What It Takes to Be Counselor of the Year
Liz Greenwood, the National Foundation for Credit Counseling 2012 Outstanding Counselor of the Year, would not see her counseling job as depressing, but an honor to help those who seek financial assistance.
The receiver of this year’s NFCC’s Professional Achievement and Counseling Excellence is an industry veteran who has worked for the NFCC member agency, Philadelphia-based Clarifi since 1977.
According to her co-workers, she always is the first to arrive at work each morning and routinely takes on extra appointments. It is her way of acknowledging how critical it is to be responsive to those who are overwhelmed with financial distress.
Most importantly, she knows her craft past and present because her quest for knowledge of the ever-evolving financial landscape never dwindled down.
Greenwood’s continuing education efforts include recently earning a certificate for advanced foreclosure prevention, homeownership preservation and reverse mortgages from NeighborWorks USA, and taking advanced training courses from the Pennsylvania Housing Finance Agency.
Her colleagues call the counseling veteran “The human financial literacy search engine.”
In the words of Clarifi’s president Patty Hasson, every day she exceeds the expectations of her clients and co-workers with her ability “to understand an individual’s unique situation, to provide empathy and honesty, and advocate on their behalf to not only address immediate issues, but set up the habits and strategies that lead to long-term success.”
Greenwood admits that counseling is her personal passion.
That passion drives continuous efforts to match her quest for mortgage market knowledge with a genuine empathy that leads “to getting to the heart of a client’s financial issues,” says Hasson.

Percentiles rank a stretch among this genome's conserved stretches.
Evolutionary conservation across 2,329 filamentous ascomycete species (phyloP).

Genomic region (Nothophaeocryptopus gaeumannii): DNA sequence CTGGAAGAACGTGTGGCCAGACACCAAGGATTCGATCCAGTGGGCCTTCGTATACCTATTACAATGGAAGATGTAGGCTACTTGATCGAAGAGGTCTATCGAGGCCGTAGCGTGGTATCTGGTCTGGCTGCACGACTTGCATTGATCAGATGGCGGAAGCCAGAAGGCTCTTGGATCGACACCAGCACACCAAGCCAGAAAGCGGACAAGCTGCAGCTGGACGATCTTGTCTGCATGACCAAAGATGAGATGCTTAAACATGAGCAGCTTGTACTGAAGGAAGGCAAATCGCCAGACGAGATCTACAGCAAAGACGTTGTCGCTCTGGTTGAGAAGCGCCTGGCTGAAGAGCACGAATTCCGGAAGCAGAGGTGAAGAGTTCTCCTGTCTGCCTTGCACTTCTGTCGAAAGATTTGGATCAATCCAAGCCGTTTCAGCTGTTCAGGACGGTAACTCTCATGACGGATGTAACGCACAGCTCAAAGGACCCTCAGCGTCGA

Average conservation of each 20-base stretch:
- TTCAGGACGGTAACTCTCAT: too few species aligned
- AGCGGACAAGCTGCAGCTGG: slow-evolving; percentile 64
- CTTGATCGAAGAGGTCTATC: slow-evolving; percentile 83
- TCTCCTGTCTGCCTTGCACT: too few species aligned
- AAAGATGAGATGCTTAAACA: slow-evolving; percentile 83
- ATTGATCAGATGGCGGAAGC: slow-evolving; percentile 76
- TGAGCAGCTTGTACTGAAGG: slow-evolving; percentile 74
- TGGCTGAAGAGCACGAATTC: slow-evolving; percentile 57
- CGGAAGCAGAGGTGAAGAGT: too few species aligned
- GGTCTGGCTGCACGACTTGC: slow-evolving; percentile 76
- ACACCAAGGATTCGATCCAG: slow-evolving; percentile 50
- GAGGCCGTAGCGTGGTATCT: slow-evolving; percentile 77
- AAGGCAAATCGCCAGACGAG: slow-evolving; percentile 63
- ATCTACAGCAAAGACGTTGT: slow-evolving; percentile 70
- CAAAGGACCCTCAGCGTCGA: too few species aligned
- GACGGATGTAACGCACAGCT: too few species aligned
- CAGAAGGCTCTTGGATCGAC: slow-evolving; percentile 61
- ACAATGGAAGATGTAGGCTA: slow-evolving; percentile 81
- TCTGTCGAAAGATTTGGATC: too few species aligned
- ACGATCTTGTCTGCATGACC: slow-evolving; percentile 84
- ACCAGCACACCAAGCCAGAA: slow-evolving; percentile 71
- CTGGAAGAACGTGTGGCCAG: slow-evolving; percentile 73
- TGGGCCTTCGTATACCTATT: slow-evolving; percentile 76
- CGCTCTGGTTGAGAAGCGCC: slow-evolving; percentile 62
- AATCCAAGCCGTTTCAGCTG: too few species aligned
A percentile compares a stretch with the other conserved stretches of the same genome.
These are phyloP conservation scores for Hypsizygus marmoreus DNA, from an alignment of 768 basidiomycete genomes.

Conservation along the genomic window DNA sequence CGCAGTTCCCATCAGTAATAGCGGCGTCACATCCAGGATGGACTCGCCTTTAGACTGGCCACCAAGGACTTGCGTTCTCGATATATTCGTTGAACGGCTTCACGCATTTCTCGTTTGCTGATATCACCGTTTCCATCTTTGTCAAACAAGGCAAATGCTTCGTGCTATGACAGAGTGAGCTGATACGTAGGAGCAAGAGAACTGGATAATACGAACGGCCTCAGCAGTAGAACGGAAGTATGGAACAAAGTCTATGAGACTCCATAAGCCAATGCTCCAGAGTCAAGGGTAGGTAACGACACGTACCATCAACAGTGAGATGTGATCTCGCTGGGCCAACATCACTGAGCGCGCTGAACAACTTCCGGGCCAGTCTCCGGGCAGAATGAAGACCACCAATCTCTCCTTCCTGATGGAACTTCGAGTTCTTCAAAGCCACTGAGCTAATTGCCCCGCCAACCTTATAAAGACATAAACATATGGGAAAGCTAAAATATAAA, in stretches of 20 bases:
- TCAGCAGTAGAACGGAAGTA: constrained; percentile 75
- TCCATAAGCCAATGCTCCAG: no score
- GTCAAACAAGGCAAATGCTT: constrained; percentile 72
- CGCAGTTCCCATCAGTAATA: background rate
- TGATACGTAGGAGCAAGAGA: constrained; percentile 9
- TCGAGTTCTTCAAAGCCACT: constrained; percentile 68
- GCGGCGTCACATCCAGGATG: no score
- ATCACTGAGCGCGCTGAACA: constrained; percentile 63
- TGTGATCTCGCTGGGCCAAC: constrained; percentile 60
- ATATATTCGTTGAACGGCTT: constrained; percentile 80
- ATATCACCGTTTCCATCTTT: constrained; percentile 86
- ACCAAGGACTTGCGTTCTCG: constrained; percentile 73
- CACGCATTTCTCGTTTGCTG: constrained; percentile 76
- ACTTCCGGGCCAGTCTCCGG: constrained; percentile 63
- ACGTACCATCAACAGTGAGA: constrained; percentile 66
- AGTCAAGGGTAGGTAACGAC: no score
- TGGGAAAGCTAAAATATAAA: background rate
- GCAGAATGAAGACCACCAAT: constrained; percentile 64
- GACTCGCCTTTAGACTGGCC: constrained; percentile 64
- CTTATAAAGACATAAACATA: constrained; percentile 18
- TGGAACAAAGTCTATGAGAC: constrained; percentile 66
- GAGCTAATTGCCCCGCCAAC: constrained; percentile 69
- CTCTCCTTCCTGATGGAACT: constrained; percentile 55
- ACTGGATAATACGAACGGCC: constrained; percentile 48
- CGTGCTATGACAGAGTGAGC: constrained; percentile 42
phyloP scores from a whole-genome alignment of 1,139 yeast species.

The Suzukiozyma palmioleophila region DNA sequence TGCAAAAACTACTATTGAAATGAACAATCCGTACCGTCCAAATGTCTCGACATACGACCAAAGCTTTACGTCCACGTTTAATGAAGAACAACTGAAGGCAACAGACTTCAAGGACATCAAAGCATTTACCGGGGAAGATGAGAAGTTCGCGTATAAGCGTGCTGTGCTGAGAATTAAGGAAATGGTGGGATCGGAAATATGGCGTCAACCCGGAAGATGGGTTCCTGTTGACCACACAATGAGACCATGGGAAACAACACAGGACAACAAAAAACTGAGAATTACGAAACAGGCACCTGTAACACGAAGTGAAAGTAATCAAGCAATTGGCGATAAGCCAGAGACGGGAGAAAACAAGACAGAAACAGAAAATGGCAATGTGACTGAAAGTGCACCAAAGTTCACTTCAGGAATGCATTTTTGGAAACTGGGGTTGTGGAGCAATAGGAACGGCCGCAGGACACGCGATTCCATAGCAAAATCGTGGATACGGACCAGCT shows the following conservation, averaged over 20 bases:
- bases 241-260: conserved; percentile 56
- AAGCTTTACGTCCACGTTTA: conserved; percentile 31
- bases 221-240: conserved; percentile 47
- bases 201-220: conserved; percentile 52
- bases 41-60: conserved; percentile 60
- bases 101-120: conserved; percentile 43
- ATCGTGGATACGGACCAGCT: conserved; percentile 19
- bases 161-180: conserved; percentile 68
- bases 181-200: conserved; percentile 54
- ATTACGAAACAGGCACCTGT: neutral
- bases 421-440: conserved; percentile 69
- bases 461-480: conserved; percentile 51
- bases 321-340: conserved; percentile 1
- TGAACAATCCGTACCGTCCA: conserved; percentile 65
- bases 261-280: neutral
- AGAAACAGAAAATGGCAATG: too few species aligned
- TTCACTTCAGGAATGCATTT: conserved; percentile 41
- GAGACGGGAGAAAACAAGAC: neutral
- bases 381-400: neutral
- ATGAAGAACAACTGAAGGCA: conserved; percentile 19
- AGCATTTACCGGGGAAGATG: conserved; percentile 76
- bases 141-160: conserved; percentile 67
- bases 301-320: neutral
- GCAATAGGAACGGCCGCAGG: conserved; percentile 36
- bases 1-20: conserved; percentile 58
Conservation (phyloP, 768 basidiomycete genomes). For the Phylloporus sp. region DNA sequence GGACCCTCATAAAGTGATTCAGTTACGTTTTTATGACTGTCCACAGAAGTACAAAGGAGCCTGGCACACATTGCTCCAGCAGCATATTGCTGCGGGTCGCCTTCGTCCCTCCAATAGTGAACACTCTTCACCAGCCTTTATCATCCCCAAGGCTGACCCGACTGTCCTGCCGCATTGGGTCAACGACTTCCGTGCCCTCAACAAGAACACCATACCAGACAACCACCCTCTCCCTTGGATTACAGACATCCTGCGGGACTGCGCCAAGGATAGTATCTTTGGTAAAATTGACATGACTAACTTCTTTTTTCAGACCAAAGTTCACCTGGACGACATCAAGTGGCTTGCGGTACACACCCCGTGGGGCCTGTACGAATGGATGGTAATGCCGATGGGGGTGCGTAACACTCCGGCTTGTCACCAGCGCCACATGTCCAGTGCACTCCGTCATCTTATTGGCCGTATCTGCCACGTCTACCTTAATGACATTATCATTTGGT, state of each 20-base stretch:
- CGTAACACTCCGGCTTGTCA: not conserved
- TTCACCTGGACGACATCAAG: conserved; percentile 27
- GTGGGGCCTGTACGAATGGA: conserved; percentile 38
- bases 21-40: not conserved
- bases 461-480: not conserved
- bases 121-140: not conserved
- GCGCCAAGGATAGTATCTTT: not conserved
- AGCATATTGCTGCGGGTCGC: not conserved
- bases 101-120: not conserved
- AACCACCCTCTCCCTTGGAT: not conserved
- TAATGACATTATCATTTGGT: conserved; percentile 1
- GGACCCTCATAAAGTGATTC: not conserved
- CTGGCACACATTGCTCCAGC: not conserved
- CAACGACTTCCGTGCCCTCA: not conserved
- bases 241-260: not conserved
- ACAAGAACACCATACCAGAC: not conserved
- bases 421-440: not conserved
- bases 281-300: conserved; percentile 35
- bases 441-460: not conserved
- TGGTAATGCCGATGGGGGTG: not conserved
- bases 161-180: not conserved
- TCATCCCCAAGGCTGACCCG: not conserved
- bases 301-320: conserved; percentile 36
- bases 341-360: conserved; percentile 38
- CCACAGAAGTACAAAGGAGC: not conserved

It helps achieve better results.
By taking a holistic view of a person’s financial life, she quickly grasps what demands immediate attention and how an individual’s situation is affected by the crisis and should be resolved when taking into consideration the wider mortgage market context.
“A key to her success is digging deep, asking all the right questions in an effort to determine which strategies will work best to meet the person’s short- and long-term goals,” the executive said.
Greenwood recognizes that financial concerns “can crush a person’s spirit,” which is why, she says, she is honest with people because they can do more than change their existing financial crisis. “They can change their whole life.”
“It’s a very different world,” she says, referring to her 35-year old counseling career. Most counseling requests used to be about credit and debt. Today more than 60% of Clarifi’s appointments are related to housing. And because of the severity of this crisis more people are and will be requiring housing related assistance for years to come.
Annually, the National Foundation for Credit Counseling members provide free advice to more than three million consumers through close to 750 community-based offices nationwide.
Greenwood’s dedication is part of her agency’s efforts to reach out to homeowners in need. She eagerly volunteers to work off-site events organized by Clarifi’s nine offices, sharing her experience with struggling consumers or building new partnerships through corporate level programs and financial forums in the communities they serve.
She works with both private and government entities to further financial education, notes Hasson. For example, she pioneered her agency’s partnership with the United Way of Burlington County that lead to the opening of a Clarifi branch office that offers access to multiple services in one location.